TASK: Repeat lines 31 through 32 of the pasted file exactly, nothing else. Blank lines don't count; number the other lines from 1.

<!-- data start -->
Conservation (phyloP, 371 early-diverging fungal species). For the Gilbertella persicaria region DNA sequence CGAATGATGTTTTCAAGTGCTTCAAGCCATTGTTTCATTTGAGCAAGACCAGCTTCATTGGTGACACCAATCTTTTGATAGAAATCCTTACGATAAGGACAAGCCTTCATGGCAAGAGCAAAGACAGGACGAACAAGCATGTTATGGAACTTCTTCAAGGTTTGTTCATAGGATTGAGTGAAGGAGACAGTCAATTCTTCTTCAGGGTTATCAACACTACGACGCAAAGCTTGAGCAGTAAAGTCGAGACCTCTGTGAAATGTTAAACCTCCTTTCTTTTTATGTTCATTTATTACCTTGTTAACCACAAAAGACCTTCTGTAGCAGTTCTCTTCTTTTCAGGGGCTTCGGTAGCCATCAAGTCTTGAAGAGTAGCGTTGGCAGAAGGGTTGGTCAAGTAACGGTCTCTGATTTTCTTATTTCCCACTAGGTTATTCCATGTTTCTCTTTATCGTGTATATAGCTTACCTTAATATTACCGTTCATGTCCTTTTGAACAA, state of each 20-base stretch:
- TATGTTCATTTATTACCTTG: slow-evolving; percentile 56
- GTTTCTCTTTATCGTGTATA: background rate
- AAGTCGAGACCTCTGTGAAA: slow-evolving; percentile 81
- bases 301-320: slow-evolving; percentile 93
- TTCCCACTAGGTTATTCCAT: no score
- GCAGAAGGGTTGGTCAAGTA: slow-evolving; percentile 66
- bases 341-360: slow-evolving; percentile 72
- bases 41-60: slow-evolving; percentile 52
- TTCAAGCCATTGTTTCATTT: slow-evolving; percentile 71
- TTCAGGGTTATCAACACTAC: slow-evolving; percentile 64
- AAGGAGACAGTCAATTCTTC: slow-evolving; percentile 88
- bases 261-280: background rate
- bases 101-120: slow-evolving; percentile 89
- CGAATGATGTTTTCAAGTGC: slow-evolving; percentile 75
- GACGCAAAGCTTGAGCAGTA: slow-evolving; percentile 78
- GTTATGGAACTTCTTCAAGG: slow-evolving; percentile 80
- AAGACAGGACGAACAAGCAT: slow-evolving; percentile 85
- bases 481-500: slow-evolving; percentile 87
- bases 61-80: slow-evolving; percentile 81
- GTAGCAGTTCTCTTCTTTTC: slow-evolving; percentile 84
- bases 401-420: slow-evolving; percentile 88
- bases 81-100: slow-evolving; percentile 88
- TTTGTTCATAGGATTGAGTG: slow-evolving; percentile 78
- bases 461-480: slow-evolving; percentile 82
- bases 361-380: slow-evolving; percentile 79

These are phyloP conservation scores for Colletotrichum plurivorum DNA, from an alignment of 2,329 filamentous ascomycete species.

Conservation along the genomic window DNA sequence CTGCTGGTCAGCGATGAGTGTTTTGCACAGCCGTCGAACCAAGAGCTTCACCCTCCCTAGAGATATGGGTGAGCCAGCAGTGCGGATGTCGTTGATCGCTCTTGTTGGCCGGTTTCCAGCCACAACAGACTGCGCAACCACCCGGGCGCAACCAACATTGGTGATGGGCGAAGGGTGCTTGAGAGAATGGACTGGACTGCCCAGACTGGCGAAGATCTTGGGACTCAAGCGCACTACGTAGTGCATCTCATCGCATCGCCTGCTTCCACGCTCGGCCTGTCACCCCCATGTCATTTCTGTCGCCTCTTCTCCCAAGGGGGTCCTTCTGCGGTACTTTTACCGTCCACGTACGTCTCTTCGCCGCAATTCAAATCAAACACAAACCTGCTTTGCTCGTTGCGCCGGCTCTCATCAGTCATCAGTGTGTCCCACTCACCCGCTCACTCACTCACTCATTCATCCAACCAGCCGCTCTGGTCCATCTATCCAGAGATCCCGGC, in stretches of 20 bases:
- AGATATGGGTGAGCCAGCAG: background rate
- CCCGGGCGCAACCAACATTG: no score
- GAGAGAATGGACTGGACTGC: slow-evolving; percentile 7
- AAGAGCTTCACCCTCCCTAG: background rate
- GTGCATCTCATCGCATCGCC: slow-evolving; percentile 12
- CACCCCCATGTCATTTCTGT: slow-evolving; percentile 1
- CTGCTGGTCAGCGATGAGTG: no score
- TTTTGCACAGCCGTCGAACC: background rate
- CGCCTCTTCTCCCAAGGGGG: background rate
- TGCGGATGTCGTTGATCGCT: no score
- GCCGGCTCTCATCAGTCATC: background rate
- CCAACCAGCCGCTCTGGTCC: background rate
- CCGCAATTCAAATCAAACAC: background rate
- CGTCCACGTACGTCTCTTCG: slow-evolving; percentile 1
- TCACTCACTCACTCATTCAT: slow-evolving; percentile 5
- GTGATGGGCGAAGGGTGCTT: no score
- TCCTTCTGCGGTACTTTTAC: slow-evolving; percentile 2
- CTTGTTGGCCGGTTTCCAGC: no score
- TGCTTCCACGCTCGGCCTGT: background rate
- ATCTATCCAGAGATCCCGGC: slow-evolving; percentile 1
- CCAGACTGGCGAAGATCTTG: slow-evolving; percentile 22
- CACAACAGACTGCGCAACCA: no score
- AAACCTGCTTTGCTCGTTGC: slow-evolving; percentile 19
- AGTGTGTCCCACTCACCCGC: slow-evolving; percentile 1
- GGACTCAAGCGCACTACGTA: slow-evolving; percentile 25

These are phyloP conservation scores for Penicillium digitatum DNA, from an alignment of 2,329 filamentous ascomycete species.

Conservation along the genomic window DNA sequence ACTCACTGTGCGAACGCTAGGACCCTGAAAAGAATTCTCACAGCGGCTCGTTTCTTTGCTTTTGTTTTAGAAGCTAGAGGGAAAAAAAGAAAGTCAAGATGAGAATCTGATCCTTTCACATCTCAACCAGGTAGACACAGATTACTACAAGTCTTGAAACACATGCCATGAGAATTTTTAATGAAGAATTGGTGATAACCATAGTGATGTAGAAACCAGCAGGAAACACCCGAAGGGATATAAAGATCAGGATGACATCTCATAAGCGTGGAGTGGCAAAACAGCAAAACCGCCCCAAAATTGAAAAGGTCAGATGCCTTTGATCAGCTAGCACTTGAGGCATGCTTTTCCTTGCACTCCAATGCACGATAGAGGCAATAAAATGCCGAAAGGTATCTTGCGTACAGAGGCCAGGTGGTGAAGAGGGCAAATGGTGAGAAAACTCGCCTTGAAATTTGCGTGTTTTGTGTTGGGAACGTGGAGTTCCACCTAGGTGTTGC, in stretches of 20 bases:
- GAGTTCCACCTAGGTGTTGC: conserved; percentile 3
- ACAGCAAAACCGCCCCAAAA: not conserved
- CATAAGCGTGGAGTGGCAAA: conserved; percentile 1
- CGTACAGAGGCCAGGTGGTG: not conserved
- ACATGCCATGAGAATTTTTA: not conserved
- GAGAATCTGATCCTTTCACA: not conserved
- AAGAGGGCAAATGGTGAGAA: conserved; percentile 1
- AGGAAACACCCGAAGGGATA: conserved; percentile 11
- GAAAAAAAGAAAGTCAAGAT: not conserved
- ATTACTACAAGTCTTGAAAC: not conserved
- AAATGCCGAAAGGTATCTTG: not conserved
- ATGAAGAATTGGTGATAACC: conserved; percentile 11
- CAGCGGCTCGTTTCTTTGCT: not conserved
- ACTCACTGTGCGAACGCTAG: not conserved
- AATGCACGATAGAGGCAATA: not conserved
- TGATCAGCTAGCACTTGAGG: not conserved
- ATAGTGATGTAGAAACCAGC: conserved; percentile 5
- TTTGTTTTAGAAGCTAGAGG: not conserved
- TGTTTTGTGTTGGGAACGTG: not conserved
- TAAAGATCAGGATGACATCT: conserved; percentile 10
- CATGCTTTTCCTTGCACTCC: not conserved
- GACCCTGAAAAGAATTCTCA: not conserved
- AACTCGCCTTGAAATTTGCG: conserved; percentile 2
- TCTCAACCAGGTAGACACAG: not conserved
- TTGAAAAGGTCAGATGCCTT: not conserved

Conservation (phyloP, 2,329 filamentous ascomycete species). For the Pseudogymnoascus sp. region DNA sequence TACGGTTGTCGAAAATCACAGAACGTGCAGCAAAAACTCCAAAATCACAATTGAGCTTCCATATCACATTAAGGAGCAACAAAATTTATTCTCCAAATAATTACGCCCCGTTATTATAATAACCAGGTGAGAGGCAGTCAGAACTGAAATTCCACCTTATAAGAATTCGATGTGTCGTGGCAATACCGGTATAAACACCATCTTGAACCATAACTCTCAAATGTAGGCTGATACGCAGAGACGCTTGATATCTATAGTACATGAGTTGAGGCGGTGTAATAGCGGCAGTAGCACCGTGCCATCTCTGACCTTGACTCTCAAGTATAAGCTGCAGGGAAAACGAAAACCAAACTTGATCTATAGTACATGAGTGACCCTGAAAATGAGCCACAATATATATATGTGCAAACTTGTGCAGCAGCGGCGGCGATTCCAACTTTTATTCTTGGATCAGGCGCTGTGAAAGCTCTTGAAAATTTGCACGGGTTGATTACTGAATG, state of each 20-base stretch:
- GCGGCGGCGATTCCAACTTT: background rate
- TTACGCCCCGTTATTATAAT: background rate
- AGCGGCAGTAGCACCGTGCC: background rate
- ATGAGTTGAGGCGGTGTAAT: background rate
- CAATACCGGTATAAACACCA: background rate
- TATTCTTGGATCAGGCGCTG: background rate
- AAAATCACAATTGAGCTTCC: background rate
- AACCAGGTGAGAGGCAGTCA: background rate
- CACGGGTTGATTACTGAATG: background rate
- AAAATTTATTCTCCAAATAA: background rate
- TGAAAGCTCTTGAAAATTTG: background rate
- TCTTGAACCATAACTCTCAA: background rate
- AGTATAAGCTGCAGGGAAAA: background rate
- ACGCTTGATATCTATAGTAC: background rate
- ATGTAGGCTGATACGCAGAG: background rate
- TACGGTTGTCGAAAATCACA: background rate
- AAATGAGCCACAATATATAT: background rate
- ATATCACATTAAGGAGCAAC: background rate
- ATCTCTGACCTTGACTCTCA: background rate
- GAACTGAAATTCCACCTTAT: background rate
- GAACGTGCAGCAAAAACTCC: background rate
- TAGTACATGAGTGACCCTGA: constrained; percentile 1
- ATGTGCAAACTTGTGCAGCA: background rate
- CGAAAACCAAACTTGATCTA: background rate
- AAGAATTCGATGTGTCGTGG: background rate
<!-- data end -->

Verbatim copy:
- GAGAGAATGGACTGGACTGC: slow-evolving; percentile 7
- AAGAGCTTCACCCTCCCTAG: background rate